Grantor CLT

Grantor CLT

Forum topic posted in Forum on 21 July 2010| comments
audience: | last updated: 21 July 2010
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Joined: 07/20/2010
Points: 31
in a grantor CLT funded with income property; and where the charity is to receive the income as an annual gift; and after five years, the property is returned to the donor, what tax deductions can the donor expect? If the annual income/gift is $60,000, can the donor take a $300,000 tax deduction in year one, carry it over for five more , or have the option to take the $60,000 deduction each year? Dennis

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Joined: 05/07/2008
Points: 15
Source of CLT deductions
Perhaps I am grossly misled, but I find no evidence for any tax deduction based on the value of assets transferred nor the value of the remainder interest. The tax deduction for a qualified grantor CLT is the present value of future payouts to charity, subject to the 30% limit (by definition). The *20%* limit has nothing to do with the distinction between "to" and "for the use of," and everything to do with the nature of the property. Certain kinds of capital gains property have a 20% limit. For ordinary charitable contributions to 50% limit organizations (publicly supported charities), gifts "for the use of" the organization invoke the *30%* limit, not the 20% limit. The 30% limit is also invoked for organizations that do not qualify for the 50% limit. The 20% limit is further trigged, as I have said, not by whether the gift if "for the use of," but by whether it is capital gains property given to something other than a qualified public charity. A CLT is "something other" (hence the standard 30% limit for CLT contributions). (See IRS Pub 526) A CLT is already a 30% organization, so the "for the use of" problem is not relevant. "By definition": CLTs are defined as qualifying for only a 30% limit regardless of the nature of the charity. They are resrtricted uniformly by the 30% limit, unless capital gains property invokes the 20% limit. I BELIEVE, but am not certain, that the donor may not take the tax deduction (based on present value of future payouts) annually; it must be taken in the first year, subject to carryover (and even that should be double-checked in each taxpayer's case). Keep in mind, further, that the donor is taxed on the income of the CLT, apart from any consideration of payment amounts. Given the lack of any tax deduction in the second and further years, this severely limits the long-term tax utility of a CLT. The benefit to the donor will be derived from other sources. A CLT can be wise in the year of retirement if subsequent years are expected to produce substantially lower personal income (going from salary to pension, for instance). Otherwise the benefit of a grantor CLT accrues mostly to the charity, with the knowledge of regular payments, and the further security as to the amount of payment provided if the CLT is an annuity trust. A corresponding benefit to the donor is knowing that he or she will not be harrassed by fundaisers such as myself on an annual basis, and that may be worth the inconvenience of this cumbersome arrangement. A further benefit: if the economy is tough and the value of the assets is in question, the donor can establish the CLT as a unitrust and then let the charity take the pain of the annual income variations, rather than the donor taking the pain of finding other ways to make the same annual gift, or having to tell tearful fundraisers that the annual gift will decrease. "Bad market" is easier for fundraisers to take than "bad donor." Non-grantor trusts are worth your time; grantor trusts, less so.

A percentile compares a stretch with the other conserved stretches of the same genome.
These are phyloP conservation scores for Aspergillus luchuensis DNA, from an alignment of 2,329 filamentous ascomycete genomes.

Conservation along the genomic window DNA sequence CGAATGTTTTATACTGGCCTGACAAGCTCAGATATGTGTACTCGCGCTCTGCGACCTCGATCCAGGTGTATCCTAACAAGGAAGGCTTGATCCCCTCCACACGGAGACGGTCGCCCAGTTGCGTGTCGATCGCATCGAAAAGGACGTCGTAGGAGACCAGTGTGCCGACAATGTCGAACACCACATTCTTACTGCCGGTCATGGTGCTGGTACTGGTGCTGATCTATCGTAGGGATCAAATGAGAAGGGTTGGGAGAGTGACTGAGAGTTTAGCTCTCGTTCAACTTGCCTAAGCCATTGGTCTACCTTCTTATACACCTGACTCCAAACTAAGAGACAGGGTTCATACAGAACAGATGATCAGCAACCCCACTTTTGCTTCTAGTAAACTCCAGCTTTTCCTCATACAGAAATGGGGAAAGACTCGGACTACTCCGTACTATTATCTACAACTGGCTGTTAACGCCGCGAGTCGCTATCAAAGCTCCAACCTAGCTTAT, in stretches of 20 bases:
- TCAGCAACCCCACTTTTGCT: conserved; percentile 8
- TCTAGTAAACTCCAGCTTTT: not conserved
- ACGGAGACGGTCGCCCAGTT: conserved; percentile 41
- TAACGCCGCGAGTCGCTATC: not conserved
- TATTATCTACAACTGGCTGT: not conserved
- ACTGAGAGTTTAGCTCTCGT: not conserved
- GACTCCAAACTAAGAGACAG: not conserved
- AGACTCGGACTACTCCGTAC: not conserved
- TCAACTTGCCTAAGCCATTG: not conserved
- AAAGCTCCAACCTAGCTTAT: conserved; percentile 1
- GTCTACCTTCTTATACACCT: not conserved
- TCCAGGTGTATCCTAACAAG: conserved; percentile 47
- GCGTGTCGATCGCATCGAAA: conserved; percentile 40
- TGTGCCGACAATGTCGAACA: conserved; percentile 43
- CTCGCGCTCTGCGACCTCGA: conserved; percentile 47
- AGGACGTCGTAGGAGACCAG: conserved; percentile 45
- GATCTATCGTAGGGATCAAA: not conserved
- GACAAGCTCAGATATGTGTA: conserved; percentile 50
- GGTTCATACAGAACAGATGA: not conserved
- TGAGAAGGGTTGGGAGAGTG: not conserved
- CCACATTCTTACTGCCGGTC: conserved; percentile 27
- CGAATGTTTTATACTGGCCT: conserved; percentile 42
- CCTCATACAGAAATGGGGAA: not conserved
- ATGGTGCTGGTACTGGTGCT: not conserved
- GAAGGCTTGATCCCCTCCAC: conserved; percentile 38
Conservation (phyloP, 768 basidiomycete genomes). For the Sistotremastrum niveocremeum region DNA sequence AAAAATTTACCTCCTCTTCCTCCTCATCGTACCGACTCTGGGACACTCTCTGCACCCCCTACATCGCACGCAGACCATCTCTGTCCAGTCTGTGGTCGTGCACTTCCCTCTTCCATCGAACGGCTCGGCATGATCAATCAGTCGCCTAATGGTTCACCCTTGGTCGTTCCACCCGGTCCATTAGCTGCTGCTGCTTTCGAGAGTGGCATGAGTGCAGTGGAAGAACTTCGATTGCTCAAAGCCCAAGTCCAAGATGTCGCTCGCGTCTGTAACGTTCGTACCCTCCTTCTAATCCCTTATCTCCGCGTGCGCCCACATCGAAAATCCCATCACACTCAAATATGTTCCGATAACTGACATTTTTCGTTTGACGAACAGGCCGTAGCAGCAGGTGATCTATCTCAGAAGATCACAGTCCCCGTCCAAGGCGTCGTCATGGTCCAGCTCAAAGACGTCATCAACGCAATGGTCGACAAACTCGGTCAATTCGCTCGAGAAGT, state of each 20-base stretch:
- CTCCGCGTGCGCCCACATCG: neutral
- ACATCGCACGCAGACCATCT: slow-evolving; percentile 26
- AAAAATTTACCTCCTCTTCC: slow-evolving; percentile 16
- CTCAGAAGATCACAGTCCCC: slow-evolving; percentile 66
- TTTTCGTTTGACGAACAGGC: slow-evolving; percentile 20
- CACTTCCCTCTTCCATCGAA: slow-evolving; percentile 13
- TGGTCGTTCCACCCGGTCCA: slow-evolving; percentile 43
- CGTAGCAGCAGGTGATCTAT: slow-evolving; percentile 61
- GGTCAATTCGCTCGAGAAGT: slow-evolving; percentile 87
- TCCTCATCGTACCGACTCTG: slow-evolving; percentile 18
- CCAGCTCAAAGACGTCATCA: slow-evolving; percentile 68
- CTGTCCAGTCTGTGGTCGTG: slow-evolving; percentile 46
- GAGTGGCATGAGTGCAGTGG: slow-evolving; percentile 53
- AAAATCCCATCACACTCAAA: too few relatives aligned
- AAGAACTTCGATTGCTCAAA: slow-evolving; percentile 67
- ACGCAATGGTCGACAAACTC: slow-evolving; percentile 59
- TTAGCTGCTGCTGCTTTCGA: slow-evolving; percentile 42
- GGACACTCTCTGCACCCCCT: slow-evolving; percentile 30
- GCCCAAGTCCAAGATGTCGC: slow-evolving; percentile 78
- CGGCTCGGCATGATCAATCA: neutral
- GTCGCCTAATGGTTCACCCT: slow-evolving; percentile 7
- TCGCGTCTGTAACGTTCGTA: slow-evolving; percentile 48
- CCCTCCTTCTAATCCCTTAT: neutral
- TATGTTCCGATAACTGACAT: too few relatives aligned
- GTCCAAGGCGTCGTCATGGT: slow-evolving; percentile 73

Joined: 11/18/1998
Points: 60
In a qualified grantor CLT,
In a qualified grantor CLT, the charitable income tax deduction is the value of assets transferred to the CLT minus the present value of the remainder interest, all taken in the year of the transfer subject to carryover provisions.
Joined: 08/12/1999
Points: 30
Deductions for Grantor CLTs
A grantor CLT is permitted an income tax deduction for the present value of the future stream of payments to the charitable recipient. This means you must use calculation software to compute the present value (although it can be done by hand or in a spreadsheet program if you know what you're doing). The deduction is "for the use of" and not "to" a charity. Therefore, the lower 20% of AGI deduction limit applies. See Treas. Reg. ยง 1.170A-8(c). Finally, there is some concern as to whether the 5-year carryforward rule applies to excess charitable contribution deductions arising from a CLT contribution. The donor's tax advisor should double check this point. Conrad Teitell wrote on this issue a number of years back.
Joined: 04/26/2010
Points: 30
Deduction limits
Ted, Is the deduction limited to 20% of the donor's contribution base even if the charitable recipient is a 170(b)(1)(A) organization? (public charity) Thanks, Geoff N. Germane
Joined: 04/26/2010
Points: 30
I did some more research and
I did some more research and it appears that the deduction would be limited to a maximum of 30% even if the recipient were a public charity. Is this consistent with your understanding?
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